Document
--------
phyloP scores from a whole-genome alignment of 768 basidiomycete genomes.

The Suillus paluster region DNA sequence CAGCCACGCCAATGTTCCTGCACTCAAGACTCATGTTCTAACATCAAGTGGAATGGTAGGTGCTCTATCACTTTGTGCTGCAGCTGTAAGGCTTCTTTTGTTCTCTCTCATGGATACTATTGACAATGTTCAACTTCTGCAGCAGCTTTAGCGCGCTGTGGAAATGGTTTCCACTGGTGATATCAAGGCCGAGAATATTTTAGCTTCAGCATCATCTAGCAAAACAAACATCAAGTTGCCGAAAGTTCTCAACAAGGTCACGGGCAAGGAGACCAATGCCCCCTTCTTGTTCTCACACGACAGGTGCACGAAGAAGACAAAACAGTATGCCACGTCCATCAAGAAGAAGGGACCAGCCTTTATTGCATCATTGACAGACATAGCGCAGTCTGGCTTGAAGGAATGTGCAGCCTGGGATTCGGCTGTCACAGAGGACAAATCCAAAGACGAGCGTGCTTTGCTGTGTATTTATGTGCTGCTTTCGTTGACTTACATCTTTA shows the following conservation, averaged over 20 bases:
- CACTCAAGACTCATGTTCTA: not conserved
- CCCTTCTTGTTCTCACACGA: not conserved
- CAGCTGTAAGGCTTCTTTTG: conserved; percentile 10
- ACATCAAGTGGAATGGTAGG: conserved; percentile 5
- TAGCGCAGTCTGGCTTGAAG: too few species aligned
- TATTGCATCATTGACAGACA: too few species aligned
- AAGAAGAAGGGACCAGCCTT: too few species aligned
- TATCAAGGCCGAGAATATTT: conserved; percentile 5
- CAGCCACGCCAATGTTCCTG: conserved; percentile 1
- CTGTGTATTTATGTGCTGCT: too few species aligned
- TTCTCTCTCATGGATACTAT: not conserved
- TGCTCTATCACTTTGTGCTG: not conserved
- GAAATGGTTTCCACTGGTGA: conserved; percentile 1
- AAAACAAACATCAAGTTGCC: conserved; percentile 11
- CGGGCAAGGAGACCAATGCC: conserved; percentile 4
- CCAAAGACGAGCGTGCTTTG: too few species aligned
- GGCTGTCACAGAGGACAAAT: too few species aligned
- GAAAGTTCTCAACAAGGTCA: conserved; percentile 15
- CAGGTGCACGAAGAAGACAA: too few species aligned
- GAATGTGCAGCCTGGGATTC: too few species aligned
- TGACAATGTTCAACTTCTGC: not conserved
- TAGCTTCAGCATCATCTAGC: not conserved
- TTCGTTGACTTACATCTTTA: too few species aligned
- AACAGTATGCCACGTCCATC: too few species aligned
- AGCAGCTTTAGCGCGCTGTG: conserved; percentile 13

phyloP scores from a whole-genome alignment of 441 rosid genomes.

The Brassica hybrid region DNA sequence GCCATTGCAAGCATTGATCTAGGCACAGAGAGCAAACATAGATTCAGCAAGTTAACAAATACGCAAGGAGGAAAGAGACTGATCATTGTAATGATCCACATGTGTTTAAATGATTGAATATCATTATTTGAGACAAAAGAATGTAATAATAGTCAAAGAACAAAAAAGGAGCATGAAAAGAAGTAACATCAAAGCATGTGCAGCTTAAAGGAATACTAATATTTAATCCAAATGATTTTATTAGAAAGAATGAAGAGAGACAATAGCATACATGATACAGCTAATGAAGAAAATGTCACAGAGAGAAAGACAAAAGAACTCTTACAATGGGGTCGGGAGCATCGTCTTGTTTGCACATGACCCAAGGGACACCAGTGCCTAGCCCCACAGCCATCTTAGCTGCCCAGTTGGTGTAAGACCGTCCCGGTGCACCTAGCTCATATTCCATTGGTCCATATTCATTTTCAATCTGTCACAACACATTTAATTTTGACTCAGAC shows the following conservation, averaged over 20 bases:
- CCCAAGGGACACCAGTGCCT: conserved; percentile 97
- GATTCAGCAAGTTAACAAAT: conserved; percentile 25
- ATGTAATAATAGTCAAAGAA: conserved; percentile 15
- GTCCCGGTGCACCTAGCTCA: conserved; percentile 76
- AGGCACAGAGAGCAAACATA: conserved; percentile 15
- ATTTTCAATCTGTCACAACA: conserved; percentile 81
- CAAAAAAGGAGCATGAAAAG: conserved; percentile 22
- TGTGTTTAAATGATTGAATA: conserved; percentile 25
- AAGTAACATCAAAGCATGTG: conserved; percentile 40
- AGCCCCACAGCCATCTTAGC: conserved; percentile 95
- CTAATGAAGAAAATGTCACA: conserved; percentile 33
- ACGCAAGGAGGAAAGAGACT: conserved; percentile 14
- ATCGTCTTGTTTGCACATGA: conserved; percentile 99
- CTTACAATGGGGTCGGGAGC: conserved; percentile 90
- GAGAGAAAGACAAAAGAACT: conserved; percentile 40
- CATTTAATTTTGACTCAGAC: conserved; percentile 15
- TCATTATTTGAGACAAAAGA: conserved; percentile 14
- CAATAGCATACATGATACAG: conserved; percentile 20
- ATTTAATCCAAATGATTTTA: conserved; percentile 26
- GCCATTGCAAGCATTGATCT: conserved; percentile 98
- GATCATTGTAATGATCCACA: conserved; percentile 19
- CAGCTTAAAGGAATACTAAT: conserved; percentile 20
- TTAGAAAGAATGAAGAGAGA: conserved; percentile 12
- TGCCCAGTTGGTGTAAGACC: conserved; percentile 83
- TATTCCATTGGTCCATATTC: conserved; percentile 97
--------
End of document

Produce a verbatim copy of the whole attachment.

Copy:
phyloP scores from a whole-genome alignment of 768 basidiomycete genomes.

The Suillus paluster region DNA sequence CAGCCACGCCAATGTTCCTGCACTCAAGACTCATGTTCTAACATCAAGTGGAATGGTAGGTGCTCTATCACTTTGTGCTGCAGCTGTAAGGCTTCTTTTGTTCTCTCTCATGGATACTATTGACAATGTTCAACTTCTGCAGCAGCTTTAGCGCGCTGTGGAAATGGTTTCCACTGGTGATATCAAGGCCGAGAATATTTTAGCTTCAGCATCATCTAGCAAAACAAACATCAAGTTGCCGAAAGTTCTCAACAAGGTCACGGGCAAGGAGACCAATGCCCCCTTCTTGTTCTCACACGACAGGTGCACGAAGAAGACAAAACAGTATGCCACGTCCATCAAGAAGAAGGGACCAGCCTTTATTGCATCATTGACAGACATAGCGCAGTCTGGCTTGAAGGAATGTGCAGCCTGGGATTCGGCTGTCACAGAGGACAAATCCAAAGACGAGCGTGCTTTGCTGTGTATTTATGTGCTGCTTTCGTTGACTTACATCTTTA shows the following conservation, averaged over 20 bases:
- CACTCAAGACTCATGTTCTA: not conserved
- CCCTTCTTGTTCTCACACGA: not conserved
- CAGCTGTAAGGCTTCTTTTG: conserved; percentile 10
- ACATCAAGTGGAATGGTAGG: conserved; percentile 5
- TAGCGCAGTCTGGCTTGAAG: too few species aligned
- TATTGCATCATTGACAGACA: too few species aligned
- AAGAAGAAGGGACCAGCCTT: too few species aligned
- TATCAAGGCCGAGAATATTT: conserved; percentile 5
- CAGCCACGCCAATGTTCCTG: conserved; percentile 1
- CTGTGTATTTATGTGCTGCT: too few species aligned
- TTCTCTCTCATGGATACTAT: not conserved
- TGCTCTATCACTTTGTGCTG: not conserved
- GAAATGGTTTCCACTGGTGA: conserved; percentile 1
- AAAACAAACATCAAGTTGCC: conserved; percentile 11
- CGGGCAAGGAGACCAATGCC: conserved; percentile 4
- CCAAAGACGAGCGTGCTTTG: too few species aligned
- GGCTGTCACAGAGGACAAAT: too few species aligned
- GAAAGTTCTCAACAAGGTCA: conserved; percentile 15
- CAGGTGCACGAAGAAGACAA: too few species aligned
- GAATGTGCAGCCTGGGATTC: too few species aligned
- TGACAATGTTCAACTTCTGC: not conserved
- TAGCTTCAGCATCATCTAGC: not conserved
- TTCGTTGACTTACATCTTTA: too few species aligned
- AACAGTATGCCACGTCCATC: too few species aligned
- AGCAGCTTTAGCGCGCTGTG: conserved; percentile 13

phyloP scores from a whole-genome alignment of 441 rosid genomes.

The Brassica hybrid region DNA sequence GCCATTGCAAGCATTGATCTAGGCACAGAGAGCAAACATAGATTCAGCAAGTTAACAAATACGCAAGGAGGAAAGAGACTGATCATTGTAATGATCCACATGTGTTTAAATGATTGAATATCATTATTTGAGACAAAAGAATGTAATAATAGTCAAAGAACAAAAAAGGAGCATGAAAAGAAGTAACATCAAAGCATGTGCAGCTTAAAGGAATACTAATATTTAATCCAAATGATTTTATTAGAAAGAATGAAGAGAGACAATAGCATACATGATACAGCTAATGAAGAAAATGTCACAGAGAGAAAGACAAAAGAACTCTTACAATGGGGTCGGGAGCATCGTCTTGTTTGCACATGACCCAAGGGACACCAGTGCCTAGCCCCACAGCCATCTTAGCTGCCCAGTTGGTGTAAGACCGTCCCGGTGCACCTAGCTCATATTCCATTGGTCCATATTCATTTTCAATCTGTCACAACACATTTAATTTTGACTCAGAC shows the following conservation, averaged over 20 bases:
- CCCAAGGGACACCAGTGCCT: conserved; percentile 97
- GATTCAGCAAGTTAACAAAT: conserved; percentile 25
- ATGTAATAATAGTCAAAGAA: conserved; percentile 15
- GTCCCGGTGCACCTAGCTCA: conserved; percentile 76
- AGGCACAGAGAGCAAACATA: conserved; percentile 15
- ATTTTCAATCTGTCACAACA: conserved; percentile 81
- CAAAAAAGGAGCATGAAAAG: conserved; percentile 22
- TGTGTTTAAATGATTGAATA: conserved; percentile 25
- AAGTAACATCAAAGCATGTG: conserved; percentile 40
- AGCCCCACAGCCATCTTAGC: conserved; percentile 95
- CTAATGAAGAAAATGTCACA: conserved; percentile 33
- ACGCAAGGAGGAAAGAGACT: conserved; percentile 14
- ATCGTCTTGTTTGCACATGA: conserved; percentile 99
- CTTACAATGGGGTCGGGAGC: conserved; percentile 90
- GAGAGAAAGACAAAAGAACT: conserved; percentile 40
- CATTTAATTTTGACTCAGAC: conserved; percentile 15
- TCATTATTTGAGACAAAAGA: conserved; percentile 14
- CAATAGCATACATGATACAG: conserved; percentile 20
- ATTTAATCCAAATGATTTTA: conserved; percentile 26
- GCCATTGCAAGCATTGATCT: conserved; percentile 98
- GATCATTGTAATGATCCACA: conserved; percentile 19
- CAGCTTAAAGGAATACTAAT: conserved; percentile 20
- TTAGAAAGAATGAAGAGAGA: conserved; percentile 12
- TGCCCAGTTGGTGTAAGACC: conserved; percentile 83
- TATTCCATTGGTCCATATTC: conserved; percentile 97